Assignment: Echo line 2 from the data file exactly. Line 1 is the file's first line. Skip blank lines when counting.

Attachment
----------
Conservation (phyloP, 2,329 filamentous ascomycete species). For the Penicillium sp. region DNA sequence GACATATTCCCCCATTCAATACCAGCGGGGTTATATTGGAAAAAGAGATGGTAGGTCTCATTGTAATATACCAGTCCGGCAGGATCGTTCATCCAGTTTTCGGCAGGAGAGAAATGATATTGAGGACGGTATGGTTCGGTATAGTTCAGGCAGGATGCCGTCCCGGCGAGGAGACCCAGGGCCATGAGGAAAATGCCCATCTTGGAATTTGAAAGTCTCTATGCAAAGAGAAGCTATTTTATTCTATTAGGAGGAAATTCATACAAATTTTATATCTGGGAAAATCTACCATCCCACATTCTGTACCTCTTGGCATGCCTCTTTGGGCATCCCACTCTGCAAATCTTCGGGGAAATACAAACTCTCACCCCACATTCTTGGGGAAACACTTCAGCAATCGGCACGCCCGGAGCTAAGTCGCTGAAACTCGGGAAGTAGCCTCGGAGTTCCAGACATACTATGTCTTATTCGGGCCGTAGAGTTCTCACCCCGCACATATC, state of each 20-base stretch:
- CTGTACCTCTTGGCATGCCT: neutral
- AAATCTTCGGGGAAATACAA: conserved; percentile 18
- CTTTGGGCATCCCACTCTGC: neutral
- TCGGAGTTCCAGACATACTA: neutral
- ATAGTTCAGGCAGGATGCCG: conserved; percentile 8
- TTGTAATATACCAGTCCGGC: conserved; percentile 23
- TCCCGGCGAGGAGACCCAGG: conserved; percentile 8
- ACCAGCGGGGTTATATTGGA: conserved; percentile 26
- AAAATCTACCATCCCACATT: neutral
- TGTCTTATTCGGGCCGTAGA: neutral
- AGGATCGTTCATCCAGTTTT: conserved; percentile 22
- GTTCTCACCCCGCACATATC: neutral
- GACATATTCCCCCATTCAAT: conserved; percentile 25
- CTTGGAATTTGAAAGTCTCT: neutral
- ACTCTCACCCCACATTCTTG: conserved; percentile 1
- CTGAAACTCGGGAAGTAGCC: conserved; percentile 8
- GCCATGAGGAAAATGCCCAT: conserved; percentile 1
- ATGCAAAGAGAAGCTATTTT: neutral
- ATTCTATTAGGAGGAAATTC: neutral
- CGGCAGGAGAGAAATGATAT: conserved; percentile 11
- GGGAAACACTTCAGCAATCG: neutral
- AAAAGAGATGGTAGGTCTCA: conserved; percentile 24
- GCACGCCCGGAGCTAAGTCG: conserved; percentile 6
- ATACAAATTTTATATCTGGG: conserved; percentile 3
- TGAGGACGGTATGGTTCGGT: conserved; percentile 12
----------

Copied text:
- CTGTACCTCTTGGCATGCCT: neutral